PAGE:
Thursday, December 31, 2009

Give me a P-I-A-N-O Oh! Oh!

First off, Happy New Year's! Okay, it's New Year's Eve. But I won't see you until next year so... Happy New Year's!! Oh, and I have a special new year's treat: a new movie!


Second off, I'd like to thank my wonderful, wonderful followers for following me because on Tuesday I surpassed my goal of 15 followers by New Year's. Hooray!! And a big, warm, grateful thank you to Amanda Cooper at A Noodle in Haystack for mentioning my blog!



I also want to thank everyone who voted in this week's poll. Tom voiced concern about a possible tie and there actually was one: Susan from Miracle on 34th Street and Zuzu from It's A Wonderful Life both received 4 votes! Daphne and Vanderbilt from Holiday Inn earned 2 votes, coming in second. Thank you again to all who voted! And don't forget to vote in this week's poll: do you prefer light films or dark films or do you prefer both in equal proportion?

And I also want to thank everyone who suggested Cagney movies for me. I've added them to my Netflix queue and I can't wait! Thank you so much! I also realized after I wrote the post that I already knew of two light Cagney movies (oops) that I, in fact, own (oops): A Midsummer Night's Dream (1935) and Footlight Parade (1933). I plan to rewatch these while I wait for the others to come in the mail. Thank you again everyone who suggested titles to me. I've taken your advice to heart and I will report back when I've seen the movies.

I've decided to do slightly more than just a spotlight on a musical number. Perhaps it's because it's the end of the year and I'd like to have a slam-bang finish or perhaps it's because my growing number of followers has inspired me to new heights... in any case, today I'm discussing "I Love A Piano" from Easter Parade (1948). I decided on this number in part because Andrew at Encore Entertainment asked if Easter Parade is good. The answer? Yes! It's a wonderful movie. The chemistry between Judy Garland and Fred Astaire was so great that the studio made preparations for another Judy and Fred film: The Barkleys of Broadway. Unfortunately, Judy Garland was having difficulties at this time and so a different actress was cast... Anyway, I picked this number (which begins at 3:34) because it is so enjoyable to watch. I love how Hannah's character blossoms as she becomes more like herself. The way she sings, the way they dance - they look like they're having so much fun! I love the way musical numbers develop character (that is, I love when they do). This scene shows Hannah's and Don's relationship perfectly - he grabs her up and swings her around, but is he doing that because he loves her or because it's part of the dance?



As I rewatched the scene in preparation for this post, I realized that there was more to be said about this number: namely, how much fun people seem to have when they're dancing on a piano. Fred and Judy do it here and I've found a few other examples....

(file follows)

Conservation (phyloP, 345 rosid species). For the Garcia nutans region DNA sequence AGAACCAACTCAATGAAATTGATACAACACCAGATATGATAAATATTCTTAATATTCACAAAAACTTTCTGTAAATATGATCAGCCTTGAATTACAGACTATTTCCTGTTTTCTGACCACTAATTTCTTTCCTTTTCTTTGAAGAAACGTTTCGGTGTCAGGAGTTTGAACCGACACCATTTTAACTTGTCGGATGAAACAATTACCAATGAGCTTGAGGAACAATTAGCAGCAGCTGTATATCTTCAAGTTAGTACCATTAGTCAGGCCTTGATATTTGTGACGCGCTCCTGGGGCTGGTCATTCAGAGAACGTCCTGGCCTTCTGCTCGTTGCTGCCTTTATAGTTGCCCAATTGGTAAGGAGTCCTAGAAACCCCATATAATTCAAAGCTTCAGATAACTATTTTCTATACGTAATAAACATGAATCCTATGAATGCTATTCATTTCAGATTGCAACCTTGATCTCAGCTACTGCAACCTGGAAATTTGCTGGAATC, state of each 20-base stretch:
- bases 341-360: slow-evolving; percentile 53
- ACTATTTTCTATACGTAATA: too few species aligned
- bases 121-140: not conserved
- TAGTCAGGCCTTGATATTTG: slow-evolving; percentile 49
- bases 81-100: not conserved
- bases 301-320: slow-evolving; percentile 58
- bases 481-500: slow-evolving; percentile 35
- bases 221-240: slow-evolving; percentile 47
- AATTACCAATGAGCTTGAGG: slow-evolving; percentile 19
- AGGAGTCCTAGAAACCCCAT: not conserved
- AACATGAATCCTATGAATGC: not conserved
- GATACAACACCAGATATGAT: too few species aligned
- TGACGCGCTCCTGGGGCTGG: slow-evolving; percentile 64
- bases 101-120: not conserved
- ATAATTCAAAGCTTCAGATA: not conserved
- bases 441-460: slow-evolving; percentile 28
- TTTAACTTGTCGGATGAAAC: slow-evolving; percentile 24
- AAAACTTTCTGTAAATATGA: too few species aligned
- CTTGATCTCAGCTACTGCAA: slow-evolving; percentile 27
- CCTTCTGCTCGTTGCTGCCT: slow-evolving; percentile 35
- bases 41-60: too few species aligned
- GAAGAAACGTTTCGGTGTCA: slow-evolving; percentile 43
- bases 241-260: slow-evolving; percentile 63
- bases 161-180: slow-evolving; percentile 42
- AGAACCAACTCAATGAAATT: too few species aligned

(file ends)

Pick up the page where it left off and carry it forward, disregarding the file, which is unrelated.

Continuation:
Gene Kelly
does it in American in Paris (1951).

Shirley Temple does in Curly Top (1935).

Fred Astaire even does it again in Let's Dance (1950).

Apparently Hannah isn't the only one who loves pianos. If you had the chance, would you dance on one?

3 comments:

  1. I am so glad that we were all directed to this post! :) I love that you do spotlights on musicals because they so often get marginalized as mindless frivolity when there is really so much to be said about expression through dance and music, even if the plots aren't always that deep.

    I also love that you have chosen Easter Parade to spotlight as it was my gateway to a potential career in film that really started my passion for it. Sort of fun fact: Apparently Judy's red feather hat that she wears in that first number with Peter Lawford didn't react well to the rain, so in shots it goes between being perfectly alright to practically dripping red dye onto her forehead!

    I'd never really thought about how much people like dancing on piano's before, but see it as something of a return to vaudeville and a way to make musicals seem more down to earth. This made me think of a great sculpture by Dali (http://www.artisangalleries.com/images/sculpture/wg/dali/dali_surrealistpiano.jpg) which features an anonymous figure dancing on a piano with dancing legs of its own, creating a harmony between instrument and performer that is quite beautiful.

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  2. Well, as a pianist, I admit I cringe a bit when someone puts (gasp) their shoes (and tap shoes! Even worse) on the poor piano. But I do love that song!

    And the outfit she wears in the Fiddle Up song - too cute!

    Happy New Year! Your blog is one of my fave 2009 discoveries! Here's to 2010 being the best year yet!

    iamemmamusic.blogspot.com

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  3. Thank you sallytonks for this wonderful post! I also love this song sequence as we see Fred become more pleasant and you can’t help falling in love with Judy!! Plus it culminates in one of my all-time-favorite musical numbers…”We’re a Couple of Swells” Awesome post!

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